In doing all the things I love most, I actually get more time. Dan and I get more time together as a couple, we get more time as a family, there’s more time for road trips and long hikes. This is not an interim. This is our new lifestyle.

We’re taught there’s only one safe river: go to college, get a job, forge a career, build up the 401k. Buy a house, have a family, put the kids through private school, teach them to follow the river too. There’s nothing wrong with that, exactly, except you’re pretty well screwed when there’s a drought. It sure ain’t raining much these days.

One river’s not enough any more. It doesn’t flow the direction I want to travel. It’s time to seek out hidden tributaries, explore 86 directions at once, immerse ourselves in freshwater abundance.


Stepmothers' Day

Today, the Sunday after Mothers’ Day, is Stepmothers’ Day.

I envision this horde of grouchy, unappreciated women at their wits’ ends rising up and saying in one huge angry huff: “You won’t acknowledge us on Mothers’ Day? Fine. We’ll invent our own goddamned day. Goddammit.”

I used to read these online stepmother forums, searching for any shred of guidance on how to make things better at our house, how to get Miss L (and/or her mother) not to hate me, how to break through the resentment, understand why there was so much of it to wade through in the first place. And all I learned was that our problems were universal. There was a lot of virtual shrugging, a lot of ‘I know, right?’ but no real advice.

And these women, they are not bad women. Through post after post, their hearts are breaking, but they just come back swinging harder the next time. More than anything, and in spite of everything, their love for those kids permeates their words. It wouldn’t be so damned hard if we didn’t care, after all.  

And that’s the real crux of it. We’re hated for making sure homework is done and vegetables are eaten. Resented for planning family vacations and attending little league games. Ignored at recitals, not informed about school conferences, not consulted regarding the futures of the children we’re raising. Because, you know, we’re not real parents. We barely count. We’re just some woman the dad married; why include us in anything.

I, too, am  ‘just some bitch,’ according to Miss L’s biological mother. I’ve posted my share of horror stories in those forums, more of them than I care to remember. Actually I’m trying real hard to forget them, forget every single one of them and not feel resentful and just move forward. I can’t change what’s past, but the future’s up for grabs. Things are so much better now; it’s a whole new life.

I even took Miss L bra shopping yesterday (with other people too; we’re not quite brave enough to be alone together yet) and everyone had fun and she took the bras back to mom’s house with her instead of leaving them on the floor with tags on like she used to do with the stuff I bought her. We are starting to become... maybe not good friends. Maybe not even friends. But friendly, anyway, and that’s a start toward something. Something new. Something hopeful and less angry.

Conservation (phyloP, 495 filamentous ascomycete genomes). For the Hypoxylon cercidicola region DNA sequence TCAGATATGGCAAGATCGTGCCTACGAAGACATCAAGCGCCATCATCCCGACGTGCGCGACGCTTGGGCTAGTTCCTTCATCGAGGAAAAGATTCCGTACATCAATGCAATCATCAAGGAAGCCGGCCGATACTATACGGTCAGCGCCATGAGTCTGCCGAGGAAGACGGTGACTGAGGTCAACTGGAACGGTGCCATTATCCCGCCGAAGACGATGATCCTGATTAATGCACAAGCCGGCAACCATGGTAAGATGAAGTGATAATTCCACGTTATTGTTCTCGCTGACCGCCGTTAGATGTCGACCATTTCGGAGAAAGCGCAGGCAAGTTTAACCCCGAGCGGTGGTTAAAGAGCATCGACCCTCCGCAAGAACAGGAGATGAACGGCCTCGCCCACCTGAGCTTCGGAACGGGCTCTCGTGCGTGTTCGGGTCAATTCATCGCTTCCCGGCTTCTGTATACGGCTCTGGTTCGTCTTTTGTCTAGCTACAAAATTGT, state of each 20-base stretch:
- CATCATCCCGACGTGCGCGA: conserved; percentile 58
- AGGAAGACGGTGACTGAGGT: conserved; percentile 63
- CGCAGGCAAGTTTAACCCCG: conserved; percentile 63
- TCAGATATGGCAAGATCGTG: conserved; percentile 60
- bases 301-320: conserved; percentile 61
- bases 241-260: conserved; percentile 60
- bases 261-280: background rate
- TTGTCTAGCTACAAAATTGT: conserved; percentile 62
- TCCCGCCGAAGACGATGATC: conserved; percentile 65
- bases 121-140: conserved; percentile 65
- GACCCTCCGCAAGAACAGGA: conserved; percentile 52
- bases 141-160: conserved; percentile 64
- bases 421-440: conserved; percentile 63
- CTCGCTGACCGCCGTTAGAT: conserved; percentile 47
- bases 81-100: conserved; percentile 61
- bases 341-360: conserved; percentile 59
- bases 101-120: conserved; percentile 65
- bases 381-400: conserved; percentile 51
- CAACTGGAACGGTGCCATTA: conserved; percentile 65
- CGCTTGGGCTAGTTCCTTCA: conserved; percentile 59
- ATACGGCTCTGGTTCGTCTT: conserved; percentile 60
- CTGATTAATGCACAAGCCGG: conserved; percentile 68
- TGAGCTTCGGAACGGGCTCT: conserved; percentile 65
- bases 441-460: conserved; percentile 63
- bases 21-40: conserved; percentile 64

But on this day, this stepmothers’ day, I think about the women who still haunt those forums, how I’m only about a year removed from those miserable, can't-win days. I visited the other day, and nothing has changed. They have user names like didntsignup4this and tiredofdrama. Those new to the message boards post threads with titles like “New here... feel like a horrible person :(” and “Get out now or stick with it?” The ladies who’ve been doing this for years post things like “Yet more marriage probs because of stepkid” and “Another ruined vacation” and “Bio-Mom filed false abuse charges on us w/CPS... AGAIN!” It’s all so familiar, and so grim, I had to stop reading.

In some weird, not-quite-schadenfreude way, reading all that baggage is comforting; my rocky start with Miss L wasn't me being an idiot and doing everything wrong. Well, partly. But moreso it’s the role itself. It’s just freakin’ tricky. It’s stressful and complicated for all of us. And while I’m sure there are some genuinely wicked stepmothers, the majority of us try really hard to be good moms while putting up with way more than the usual amount of bullshit, all for the (apparently) unforgivable sin of loving these kids we did not birth and marrying their fathers.

It’s easy to see why we’re so universally despised.

Damned right we deserve our own day. I think I’ll buy myself something nice.


One True Thing

Dan & I went hiking with friends and dragged Miss G along. She ditched us on the return trek, ranging way ahead in her typical impatient way.

After a bit I thought I heard faint yelling over the high winds. I stopped walking, listened hard, checked my intuition-- yep, that was my kid. There was no pain in her voice, so I didn’t think she was hurt. But fear was there. Fear edging toward panic.